As an adolescent and family therapist in Washington DC, I support a lot of parents and teens who are working through conflicts at home or with peers. Managing conflict can be a challenge at any age, and doing so effectively is crucial in our relationships. Disagreements can bring up intense emotions, resulting in reactive and aggressive behavior; yet avoiding a disagreement can cause resentment, anxiety, and a sense of disconnect in a relationship. As I talk through relationship dynamics, communication skills, and healthy ways to approach conflict for my clients, certain lessons have come up time and time again and so I’m sharing them in list form below as a cheat sheet for handling conflicts:
- Pick your battles. This one is obvious and yet we all find ourselves picking on little things our loved ones do that irk us. Pause to think through how much an issue means to you, and determine whether something is simply annoying to you versus at odds with your values or crossing a boundary. Consider the pros and cons. If you’re mid-argument when you realize that it wasn’t worth starting, feel free to communicate this and de-escalate rather than seeing it through simply so that you can win.
- Enter mindfully. If something in a relationship is bothering you, think through what the problem is and notice how it is making you feel. Be mindful of what you might be contributing to the problem, and think about what you’d like to achieve by confronting it. If you can’t consider the issue thoughtfully and be mindful of your own behaviors and feelings, chances are you’re still feeling very emotional about it. You’re allowed to express those emotions, but it is useful to calm yourself first in order to communicate effectively and have a productive dialogue.
- Know what your goal is. With your partner, your friends, and family, remember that the goal is to be close, not to be right. Closeness in spite of conflict involves healthy boundaries, understanding and hearing each other, respecting differences, and remembering caring feelings even in times of frustration.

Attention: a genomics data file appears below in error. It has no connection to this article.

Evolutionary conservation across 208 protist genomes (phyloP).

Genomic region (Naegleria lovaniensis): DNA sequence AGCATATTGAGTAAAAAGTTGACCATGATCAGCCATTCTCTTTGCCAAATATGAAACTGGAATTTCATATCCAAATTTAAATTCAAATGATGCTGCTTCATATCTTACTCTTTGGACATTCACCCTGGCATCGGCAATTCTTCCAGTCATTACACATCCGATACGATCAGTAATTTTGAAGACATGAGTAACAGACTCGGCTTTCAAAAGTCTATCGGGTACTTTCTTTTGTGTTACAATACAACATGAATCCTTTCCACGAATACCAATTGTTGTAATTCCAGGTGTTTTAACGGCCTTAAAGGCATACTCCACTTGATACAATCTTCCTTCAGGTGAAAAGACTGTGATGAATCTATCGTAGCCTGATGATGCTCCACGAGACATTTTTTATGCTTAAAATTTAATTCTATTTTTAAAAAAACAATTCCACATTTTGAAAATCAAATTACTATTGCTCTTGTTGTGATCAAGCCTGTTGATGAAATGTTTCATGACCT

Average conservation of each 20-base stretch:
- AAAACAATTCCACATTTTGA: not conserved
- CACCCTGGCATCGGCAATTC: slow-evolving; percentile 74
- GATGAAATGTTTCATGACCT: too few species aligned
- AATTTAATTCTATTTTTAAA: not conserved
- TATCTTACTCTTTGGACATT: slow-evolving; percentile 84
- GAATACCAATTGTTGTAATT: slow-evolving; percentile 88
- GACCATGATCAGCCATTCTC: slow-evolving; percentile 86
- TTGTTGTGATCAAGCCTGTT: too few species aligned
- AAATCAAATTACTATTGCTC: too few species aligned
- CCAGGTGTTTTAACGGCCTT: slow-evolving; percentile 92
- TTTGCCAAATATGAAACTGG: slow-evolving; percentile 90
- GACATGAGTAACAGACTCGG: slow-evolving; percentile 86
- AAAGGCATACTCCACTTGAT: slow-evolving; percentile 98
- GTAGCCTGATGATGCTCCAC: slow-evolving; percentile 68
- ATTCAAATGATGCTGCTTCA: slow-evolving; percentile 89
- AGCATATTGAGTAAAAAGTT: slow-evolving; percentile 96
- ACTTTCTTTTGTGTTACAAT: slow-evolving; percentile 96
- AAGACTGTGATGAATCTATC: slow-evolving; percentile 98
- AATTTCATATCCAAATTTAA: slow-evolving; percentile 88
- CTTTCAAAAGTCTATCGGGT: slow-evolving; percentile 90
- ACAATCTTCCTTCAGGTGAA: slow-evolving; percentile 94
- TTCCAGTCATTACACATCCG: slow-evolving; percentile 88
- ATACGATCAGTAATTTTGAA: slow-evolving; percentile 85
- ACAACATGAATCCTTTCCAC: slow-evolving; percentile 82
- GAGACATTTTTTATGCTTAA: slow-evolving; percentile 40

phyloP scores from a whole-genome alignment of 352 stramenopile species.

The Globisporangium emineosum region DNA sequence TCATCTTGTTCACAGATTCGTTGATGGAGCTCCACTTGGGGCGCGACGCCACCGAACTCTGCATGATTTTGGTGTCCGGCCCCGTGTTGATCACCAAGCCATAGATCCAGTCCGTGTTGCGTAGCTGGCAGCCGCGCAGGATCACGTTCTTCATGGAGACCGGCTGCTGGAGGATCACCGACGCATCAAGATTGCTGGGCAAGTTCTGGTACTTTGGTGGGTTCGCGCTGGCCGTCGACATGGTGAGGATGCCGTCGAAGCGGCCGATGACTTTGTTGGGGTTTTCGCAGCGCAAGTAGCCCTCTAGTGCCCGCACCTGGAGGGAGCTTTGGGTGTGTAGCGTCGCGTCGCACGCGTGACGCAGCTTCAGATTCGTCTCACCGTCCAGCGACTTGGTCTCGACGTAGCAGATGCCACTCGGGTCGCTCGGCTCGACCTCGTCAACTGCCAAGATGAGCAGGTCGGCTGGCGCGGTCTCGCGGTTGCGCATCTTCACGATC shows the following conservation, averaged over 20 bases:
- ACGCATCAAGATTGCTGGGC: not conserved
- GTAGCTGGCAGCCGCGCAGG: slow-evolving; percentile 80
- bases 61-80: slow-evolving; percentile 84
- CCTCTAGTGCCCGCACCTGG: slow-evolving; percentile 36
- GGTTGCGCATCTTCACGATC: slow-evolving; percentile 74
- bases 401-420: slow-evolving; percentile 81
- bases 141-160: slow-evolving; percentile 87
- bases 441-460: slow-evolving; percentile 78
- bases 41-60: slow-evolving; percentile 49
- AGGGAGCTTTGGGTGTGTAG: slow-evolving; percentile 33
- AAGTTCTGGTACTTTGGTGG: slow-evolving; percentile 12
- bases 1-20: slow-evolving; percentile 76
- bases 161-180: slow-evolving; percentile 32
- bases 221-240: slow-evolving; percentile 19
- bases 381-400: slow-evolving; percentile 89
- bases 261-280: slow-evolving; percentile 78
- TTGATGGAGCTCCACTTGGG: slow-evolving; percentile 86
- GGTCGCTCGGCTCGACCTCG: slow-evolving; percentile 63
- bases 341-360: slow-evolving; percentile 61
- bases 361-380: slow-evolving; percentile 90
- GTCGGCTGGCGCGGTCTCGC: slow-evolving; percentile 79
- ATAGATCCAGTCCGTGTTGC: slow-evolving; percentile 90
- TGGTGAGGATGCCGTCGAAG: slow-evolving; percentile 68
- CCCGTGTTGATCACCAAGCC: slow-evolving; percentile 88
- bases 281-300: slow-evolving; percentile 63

- Respond don’t React. Responding and reacting are very different, and the key factor is taking a moment to think before you act or speak. Lower your defenses- it helps the other person do the same. Breathe, think about what you’re doing and saying; it only takes a few seconds, and it could be the difference between saying something useful and something you’ll regret.
- Listen and validate. If you want to be heard, you have to also listen. Don’t think about your response while you listen; focus on what you’re hearing and what feelings are underneath the words, and then reflect that before you say your piece. This doesn’t mean agreeing with or condoning something that you disapprove of. When your child is angry that you won’t let them stay out past curfew you can respond, “You’re angry at me- you really want to stay out later with your friends, and you can’t stand having to come home by curfew” – this helps them feel heard, even while you hold a firm boundary. You don’t change their curfew because they’re mad- but you can respond in a way that changes how mad they feel towards you.
- Say “And” not “But”. After you validate someone’s feelings, the natural urge is to say, “But …” or “However….” and then give your side of the argument. Unfortunately, that negates all of the understanding you just communicated before that one word. If you say “and” instead, you are allowing both your opinions and feelings to be honored at the same time.
- Take a break. Sometimes an argument can get heated, and it can be hard to step away once tempers start to flare, but chances are you’ll do more damage than good by staying engaged when a conflict escalates. Pay attention and avoid getting to your boiling point; if you can tell that you or the other person involved are getting highly emotional, take a break and let things cool down. Finish the conversation later when you’re both able to be calm and listen.
- Apologize genuinely. This one is tough for some people. Apologizing is not always about saying that you agree, or that you were wrong; it is often about showing that you’ve heard the other person, you honor their feelings, and you’re sorry if you’ve caused pain. Saying “Sorry you feel that way” while you’re still angry is not an apology – we’ve all heard it before, and it doesn’t feel good. On the other end of the spectrum, some people apologize quickly and constantly- this is more of a plea to to avoid a conflict rather than reaching a mutual understanding of each other’s feelings, and it is equally unhelpful. Talk through things, validate each other, and apologize when you own part of someone else’s pain.